State v. Upchurch, 139 N.M. 739, 137 P.3d 679, 2006-NMCA-076 (2006)

May 4, 2006 · Court of Appeals of New Mexico · No. 26,436
139 N.M. 739, 137 P.3d 679, 2006-NMCA-076


137 P.3d 679

STATE of New Mexico, Plaintiff-Appellant, v. Aaron UPCHURCH, Defendant-Appellee.

No. 26,436.

Court of Appeals of New Mexico.

May 4, 2006.

Certiorari Denied, No. 29,800, June 21, 2006.

Patricia A. Madrid, Attorney General, M. Anne Kelly, Assistant Attorney General, Santa Fe, NM, for Appellant.

John Bigelow, Chief Public Defender, Ruth Wheeler, Assistant Appellant Defender, Aztec, NM, for Appellee.


FRY, Judge.

{1} The State seeks to appeal the district court order granting Defendant’s motion to dismiss for violation of his speedy trial rights. We issued a notice of proposed disposition proposing to dismiss for an untimely appeal. The State has responded to our notice. Having considered the State’s arguments, we are unpersuaded and dismiss.

{2} The State does not dispute that it filed a notice of appeal one day after the time for doing so had expired and that it failed to seek an extension in which to file its appeal. See Rule 12-201(A)(2) NMRA. The State recognizes that a timely appeal is a mandatory precondition to the exercise of our appellate jurisdiction and asks us to exercise our discretion to consider the merits of its appeal. See Trujillo v. Serrano, 117 N.M. 273, 277, 871 P.2d 369, 373 (1994). As grounds for exercising our discretion to accept the appeal, the State argues that it is an aggrieved party with an absolute right to one appeal, we routinely excuse the untimely appeals of criminal defendants, and the untimeliness *740was inadvertent and does not prejudice Defendant. We are not persuaded.

{3} In support of its argument that it is an aggrieved party with an absolute right to one appeal of a disposition contrary to law, the State refers us to State v. Ahasteen, 1998-NMCA-158, ¶ 9, 126 N.M. 238, 968 P.2d 328. In Ahasteen, we analyzed the State’s right to appeal in the context of the practical finality of the order from it sought to appeal, not the timeliness of the State’s appeal. See 1998-NMCA-158, ¶¶ 10-20, 126 N.M. 238, 968 P.2d 328. In that case, we determined that denying the State the right to appeal a district court order remanding the case to magistrate court, an order that acted as a dismissal, would effectively deny the State the right to appeal a disposition that was contrary to law. Id. ¶¶ 17-20. Although the State is an “aggrieved party” from the district court order dismissing its case against Defendant within the meaning of the New Mexico Constitution, an aggrieved party with the right to appeal must exercise that right within the confines of the Rules of Appellate Procedure.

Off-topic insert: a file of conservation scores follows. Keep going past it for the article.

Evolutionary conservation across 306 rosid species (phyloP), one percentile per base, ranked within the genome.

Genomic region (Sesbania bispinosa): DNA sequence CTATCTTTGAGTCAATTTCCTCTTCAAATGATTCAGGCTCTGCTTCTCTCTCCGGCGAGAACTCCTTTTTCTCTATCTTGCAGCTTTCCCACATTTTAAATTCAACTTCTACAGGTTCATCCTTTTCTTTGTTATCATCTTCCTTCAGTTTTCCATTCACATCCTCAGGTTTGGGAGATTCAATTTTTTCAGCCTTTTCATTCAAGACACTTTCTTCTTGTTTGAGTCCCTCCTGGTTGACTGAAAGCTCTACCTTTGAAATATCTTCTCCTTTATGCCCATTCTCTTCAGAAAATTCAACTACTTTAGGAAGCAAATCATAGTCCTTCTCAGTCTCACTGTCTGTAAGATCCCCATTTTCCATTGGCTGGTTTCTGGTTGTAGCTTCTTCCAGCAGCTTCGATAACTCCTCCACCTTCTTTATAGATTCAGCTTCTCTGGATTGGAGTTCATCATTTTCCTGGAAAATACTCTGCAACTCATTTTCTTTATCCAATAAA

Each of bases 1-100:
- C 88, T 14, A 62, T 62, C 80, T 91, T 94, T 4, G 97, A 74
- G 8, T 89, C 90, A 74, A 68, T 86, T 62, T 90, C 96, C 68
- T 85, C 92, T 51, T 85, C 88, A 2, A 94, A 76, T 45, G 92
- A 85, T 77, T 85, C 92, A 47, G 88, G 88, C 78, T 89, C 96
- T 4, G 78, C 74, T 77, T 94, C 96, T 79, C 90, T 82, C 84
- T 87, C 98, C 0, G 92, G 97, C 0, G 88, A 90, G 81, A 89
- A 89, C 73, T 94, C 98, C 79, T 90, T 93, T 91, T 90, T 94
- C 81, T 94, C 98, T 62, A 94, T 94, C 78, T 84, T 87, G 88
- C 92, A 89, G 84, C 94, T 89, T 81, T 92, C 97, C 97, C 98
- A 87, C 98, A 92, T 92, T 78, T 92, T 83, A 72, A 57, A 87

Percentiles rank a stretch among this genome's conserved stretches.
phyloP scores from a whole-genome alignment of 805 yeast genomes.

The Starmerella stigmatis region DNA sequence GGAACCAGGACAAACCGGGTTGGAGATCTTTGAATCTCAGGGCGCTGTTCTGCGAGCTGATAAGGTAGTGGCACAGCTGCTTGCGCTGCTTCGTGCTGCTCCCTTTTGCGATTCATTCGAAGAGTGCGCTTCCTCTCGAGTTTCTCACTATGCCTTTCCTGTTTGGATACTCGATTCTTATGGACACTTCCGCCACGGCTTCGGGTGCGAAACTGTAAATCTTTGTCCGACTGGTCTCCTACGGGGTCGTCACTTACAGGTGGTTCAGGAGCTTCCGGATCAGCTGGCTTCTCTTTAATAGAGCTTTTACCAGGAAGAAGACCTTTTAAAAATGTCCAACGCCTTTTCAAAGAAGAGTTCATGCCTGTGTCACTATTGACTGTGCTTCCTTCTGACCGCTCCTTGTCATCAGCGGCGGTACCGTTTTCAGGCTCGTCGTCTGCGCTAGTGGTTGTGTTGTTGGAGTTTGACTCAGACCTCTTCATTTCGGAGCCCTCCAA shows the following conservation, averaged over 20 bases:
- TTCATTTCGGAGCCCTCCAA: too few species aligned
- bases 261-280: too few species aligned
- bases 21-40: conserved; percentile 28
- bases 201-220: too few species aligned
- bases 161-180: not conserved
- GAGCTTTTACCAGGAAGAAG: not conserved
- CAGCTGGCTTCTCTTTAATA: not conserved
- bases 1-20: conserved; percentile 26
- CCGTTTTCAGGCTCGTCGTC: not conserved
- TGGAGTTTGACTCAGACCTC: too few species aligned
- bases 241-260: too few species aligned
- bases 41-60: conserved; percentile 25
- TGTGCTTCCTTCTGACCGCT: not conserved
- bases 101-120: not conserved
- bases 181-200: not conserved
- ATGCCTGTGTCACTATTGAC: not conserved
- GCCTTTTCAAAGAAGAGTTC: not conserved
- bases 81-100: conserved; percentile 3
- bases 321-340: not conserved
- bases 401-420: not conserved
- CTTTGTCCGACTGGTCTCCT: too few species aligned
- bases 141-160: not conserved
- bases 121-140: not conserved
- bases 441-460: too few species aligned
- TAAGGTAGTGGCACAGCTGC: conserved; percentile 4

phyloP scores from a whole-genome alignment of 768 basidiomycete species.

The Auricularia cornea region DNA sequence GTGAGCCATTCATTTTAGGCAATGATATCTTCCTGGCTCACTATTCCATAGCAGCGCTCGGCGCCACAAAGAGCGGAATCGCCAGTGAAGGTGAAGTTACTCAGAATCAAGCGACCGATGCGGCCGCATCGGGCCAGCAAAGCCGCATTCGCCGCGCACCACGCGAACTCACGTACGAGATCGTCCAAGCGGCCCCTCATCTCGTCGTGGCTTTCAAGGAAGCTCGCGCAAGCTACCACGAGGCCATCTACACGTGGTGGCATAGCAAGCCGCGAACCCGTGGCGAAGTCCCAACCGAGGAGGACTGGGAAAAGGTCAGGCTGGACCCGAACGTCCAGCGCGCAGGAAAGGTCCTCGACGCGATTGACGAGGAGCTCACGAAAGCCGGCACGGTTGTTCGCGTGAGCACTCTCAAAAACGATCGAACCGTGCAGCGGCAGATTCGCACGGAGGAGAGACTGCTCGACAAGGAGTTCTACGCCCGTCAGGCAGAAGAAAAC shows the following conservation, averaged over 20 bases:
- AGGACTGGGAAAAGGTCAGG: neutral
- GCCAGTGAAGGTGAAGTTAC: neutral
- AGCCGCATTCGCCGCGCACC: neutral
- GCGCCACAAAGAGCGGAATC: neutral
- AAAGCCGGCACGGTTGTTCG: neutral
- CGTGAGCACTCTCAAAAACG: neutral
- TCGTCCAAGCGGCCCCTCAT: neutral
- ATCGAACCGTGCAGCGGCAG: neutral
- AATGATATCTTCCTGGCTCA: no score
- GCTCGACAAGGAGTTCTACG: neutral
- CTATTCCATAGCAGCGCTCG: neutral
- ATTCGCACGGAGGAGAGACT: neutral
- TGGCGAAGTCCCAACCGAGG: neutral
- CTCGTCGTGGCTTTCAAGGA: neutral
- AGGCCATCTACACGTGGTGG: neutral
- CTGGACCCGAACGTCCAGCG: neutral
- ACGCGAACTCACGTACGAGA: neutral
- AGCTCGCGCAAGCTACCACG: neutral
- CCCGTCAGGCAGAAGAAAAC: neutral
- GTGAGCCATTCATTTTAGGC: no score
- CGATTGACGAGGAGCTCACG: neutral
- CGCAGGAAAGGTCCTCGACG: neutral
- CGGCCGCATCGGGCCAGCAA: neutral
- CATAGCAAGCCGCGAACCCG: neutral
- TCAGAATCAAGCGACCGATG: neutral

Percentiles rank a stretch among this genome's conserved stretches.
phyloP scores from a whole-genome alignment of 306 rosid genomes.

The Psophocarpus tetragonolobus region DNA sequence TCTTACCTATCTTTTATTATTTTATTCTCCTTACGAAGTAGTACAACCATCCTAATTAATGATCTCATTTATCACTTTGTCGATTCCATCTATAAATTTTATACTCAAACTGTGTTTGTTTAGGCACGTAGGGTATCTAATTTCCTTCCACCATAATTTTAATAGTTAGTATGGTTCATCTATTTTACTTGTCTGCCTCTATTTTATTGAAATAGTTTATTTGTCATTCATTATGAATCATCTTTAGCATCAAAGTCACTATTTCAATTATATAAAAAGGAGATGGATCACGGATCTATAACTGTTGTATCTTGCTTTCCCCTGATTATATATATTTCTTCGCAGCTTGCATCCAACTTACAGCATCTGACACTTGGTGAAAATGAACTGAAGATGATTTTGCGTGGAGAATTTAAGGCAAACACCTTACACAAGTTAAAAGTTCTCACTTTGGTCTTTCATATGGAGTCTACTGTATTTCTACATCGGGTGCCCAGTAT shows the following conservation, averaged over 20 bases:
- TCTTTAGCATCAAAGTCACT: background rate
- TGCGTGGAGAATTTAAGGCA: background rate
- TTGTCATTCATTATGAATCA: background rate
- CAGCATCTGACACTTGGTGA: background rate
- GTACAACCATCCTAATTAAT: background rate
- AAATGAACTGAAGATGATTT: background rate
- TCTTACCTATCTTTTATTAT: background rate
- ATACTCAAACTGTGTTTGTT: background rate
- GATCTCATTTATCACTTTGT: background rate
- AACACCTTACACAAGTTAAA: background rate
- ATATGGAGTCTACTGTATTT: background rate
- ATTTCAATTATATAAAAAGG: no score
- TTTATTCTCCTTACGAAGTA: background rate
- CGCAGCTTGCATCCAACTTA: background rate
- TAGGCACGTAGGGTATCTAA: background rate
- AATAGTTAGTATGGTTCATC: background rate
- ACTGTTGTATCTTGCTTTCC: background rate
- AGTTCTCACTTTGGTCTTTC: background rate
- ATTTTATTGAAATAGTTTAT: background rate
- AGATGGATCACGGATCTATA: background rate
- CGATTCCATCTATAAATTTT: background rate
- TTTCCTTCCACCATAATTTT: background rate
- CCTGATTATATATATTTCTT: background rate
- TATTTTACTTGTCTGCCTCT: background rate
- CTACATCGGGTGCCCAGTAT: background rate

{4} We do, as the State contends, routinely excuse untimely appeals of represented criminal defendants and parents whose parental rights have been terminated, presuming the ineffective assistance of counsel. See State v. Duran, 105 N.M. 231, 232, 731 P.2d 374, 375 (Ct.A.pp.1986) (holding that there is a conclusive presumption of ineffective assistance of counsel where notice of appeal is not filed within the time limit required); see also State ex rel. Children, Youth & Families Dep’t v. Ruth Anne E., 1999-NMCA-035, ¶ 10, 126 N.M. 670, 974 P.2d 164 (extending the conclusive presumption established in Duran to the fundamental liberty interests implicated where parental rights are terminated). But see State v. Peppers, 110 N.M. 393, 399, 796 P.2d 614, 620 (Ct.App.1990) (refusing to extend the conclusive presumption adopted in Duran to appeals from guilty or no contest pleas). We do not extend the presumption to the State, however, because it does not possess the constitutional right of an accused to the effective assistance of counsel.

{5} Without presuming the ineffective assistance of counsel and in the absence of exceptional circumstances, we rigidly enforce the mandatory time limits for filing the notice of appeal. See In re Estate of Newalla, 114 N.M. 290, 296, 837 P.2d 1373, 1379 (Ct.App.1992) (stating that “[o]ne such exceptional circumstance might be reasonable reliance on a precedent indicating that the order not timely appealed was not a final, appeal-able order”); Trujillo, 117 N.M. at 278, 871 P.2d at 374 (holding that exceptional circumstances include those beyond the control of the parties, such as errors on the part of the court). Contrary to the State’s argument, we do not consider whether the opposing party was prejudiced by the delay resulting from an untimely appeal. Further, inadvertence on the part of the State’s counsel does not constitute exceptional circumstances. Because there is no indication that unusual circumstances justify our discretion to entertain this untimely appeal, we do not overlook this grave procedural defect.


{6} For these reasons and those set forth in our notice of proposed disposition, we dismiss the State’s appeal.